Trap Set After Black Bear Becomes Menace in Centralia Neighborhood

Residents of Four Homes in Davis Hill Area  Have Reported Issues With Troublesome Bear


Centralia’s Davis Hill has a new neighbor who hasn’t been living by the golden rule, and the longtime residents of Roanoke Street and other nearby roads are getting fed up with the nuisance.

Worse still, the neighbor runs around without clothes on, knocking over trash and vandalizing property. It’s a black bear.

Late last week, the Washington state Department of Fish and Wildlife (WDFW) set up a live-holding trap to catch the troublesome bear at Joe Kelly’s house on Roanoke Street. The trap is a large cage lined with jelly donuts. At the back of the cage is apple pie stuffed into a plastic jug, which, if pulled, triggers the door shut.

As of Monday morning, the bear had not yet entered the trap, but over the weekend, more reports of the bear acting as a menace to the neighborhood came in.

“I may go eat those jelly donuts myself soon,” Kelly said Monday with a chuckle.

At least four homes in the neighborhood have made reports to WDFW about the problematic bear.

A few weeks ago, Kelly’s daughter Susie Ballton set up cameras at his house as a security measure. On the very first night of reviewing the footage, she saw the black bear right outside the house. Because the bear has no cub, Ballton assumes it’s a male.

Ballton has an ederly dog, a shih tzu named Coco, who needs to be let out occasionally during the night to use the bathroom.

On the cameras, Ballton saw the bear walk just inches away from the door she uses to take the dog outside.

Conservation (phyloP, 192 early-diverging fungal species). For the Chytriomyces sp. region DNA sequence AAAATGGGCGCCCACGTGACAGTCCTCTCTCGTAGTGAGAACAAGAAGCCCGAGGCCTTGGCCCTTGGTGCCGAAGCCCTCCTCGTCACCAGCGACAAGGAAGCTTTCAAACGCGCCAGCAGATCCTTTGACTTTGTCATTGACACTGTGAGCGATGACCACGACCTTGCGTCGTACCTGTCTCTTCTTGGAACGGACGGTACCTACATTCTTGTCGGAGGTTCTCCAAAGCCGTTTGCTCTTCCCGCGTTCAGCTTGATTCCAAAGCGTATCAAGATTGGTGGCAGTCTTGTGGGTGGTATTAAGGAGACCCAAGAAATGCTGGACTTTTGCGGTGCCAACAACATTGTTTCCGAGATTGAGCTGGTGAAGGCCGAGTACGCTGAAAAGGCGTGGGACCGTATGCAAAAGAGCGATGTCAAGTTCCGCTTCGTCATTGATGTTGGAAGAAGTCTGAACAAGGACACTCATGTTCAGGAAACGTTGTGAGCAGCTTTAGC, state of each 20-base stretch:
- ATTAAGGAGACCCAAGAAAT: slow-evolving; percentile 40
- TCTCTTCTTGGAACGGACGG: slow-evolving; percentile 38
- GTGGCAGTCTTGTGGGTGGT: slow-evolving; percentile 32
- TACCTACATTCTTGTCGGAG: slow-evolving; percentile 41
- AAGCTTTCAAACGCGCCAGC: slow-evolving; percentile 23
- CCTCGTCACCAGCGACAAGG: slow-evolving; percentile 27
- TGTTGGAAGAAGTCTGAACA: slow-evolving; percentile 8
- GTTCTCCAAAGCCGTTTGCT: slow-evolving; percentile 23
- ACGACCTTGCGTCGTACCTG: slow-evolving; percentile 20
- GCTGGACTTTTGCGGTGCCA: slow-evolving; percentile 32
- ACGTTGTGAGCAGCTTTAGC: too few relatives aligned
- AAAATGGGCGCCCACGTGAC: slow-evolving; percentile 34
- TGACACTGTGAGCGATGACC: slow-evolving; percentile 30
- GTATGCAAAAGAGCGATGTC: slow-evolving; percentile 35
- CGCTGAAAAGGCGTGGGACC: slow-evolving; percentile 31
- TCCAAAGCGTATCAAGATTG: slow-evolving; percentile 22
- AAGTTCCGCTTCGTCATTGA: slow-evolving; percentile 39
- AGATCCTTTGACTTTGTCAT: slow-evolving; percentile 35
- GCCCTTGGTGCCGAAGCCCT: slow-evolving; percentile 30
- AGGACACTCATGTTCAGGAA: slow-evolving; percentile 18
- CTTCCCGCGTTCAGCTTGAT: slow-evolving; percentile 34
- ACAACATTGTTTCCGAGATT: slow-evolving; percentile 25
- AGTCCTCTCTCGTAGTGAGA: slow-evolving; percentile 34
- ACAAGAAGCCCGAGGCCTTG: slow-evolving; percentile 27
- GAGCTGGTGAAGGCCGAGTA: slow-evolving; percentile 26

“If I walk out the door when he's walking right by and we come face to face, that could be a situation,” she said.

One morning in the last few weeks, Margie Trentlage, who also lives on Roanoke Street, noticed her bird feeders had been knocked over and broken.

First thinking it was the work of a raccoon, Trentlage and her husband took bets on the identity of the creature and the two stayed up late watching the feeders to settle it.

Sure enough, the black bear arrived and tore through the yard once again, breaking two bird feeders and leaving teeth marks in one. Trentlage banged on her window and screamed at the bear, causing it to run off and escape the fully-fenced yard by hopping over the lowest part of the spiked gate, which is still at least 3 feet high.

“We kept them (the bird feeders) in for a week or two. But then, I said, ‘Oh, I really miss the birds.’ Because we really enjoy them. So we put them up, thinking we hadn’t seen him (the bear) around. Well, he came in and bent the posts,” where the feeders hang, Trentlage said.

Eric Conrad, another resident in the area, had his compost and trash torn up by the creature. While driving through the area on the morning of trash day, Conrad said he saw bins knocked over with garbage spilled out.

The bear came back at least two more times, which Trentlage knows because of leftover scat and other damage to the yard, compost and fence.

Ballton was told by a representative from WDFW that this time of year, bears are coming out of hibernation, hungry and seeking easy snacks. Folks can decrease their chances of attracting bears by storing trash inside, keeping compost piles fenced and not putting out bird feeders. Even hummingbird feeders can attract bears with the smell of sugar.

“As the weather warms, they're going to have food that's more readily available, wild food for them,” Ballton said. “Then, they'll go back to doing their normal foraging in places that aren't so populated.”

According to Becky Elder with WDFW, if the Davis Hill bear is captured, it will be relocated to a “more preferred location,” farther away from densely populated areas.

For more information about living safely near bears, download the fact sheet on WDFW’s living with wildlife: black bears page. The link is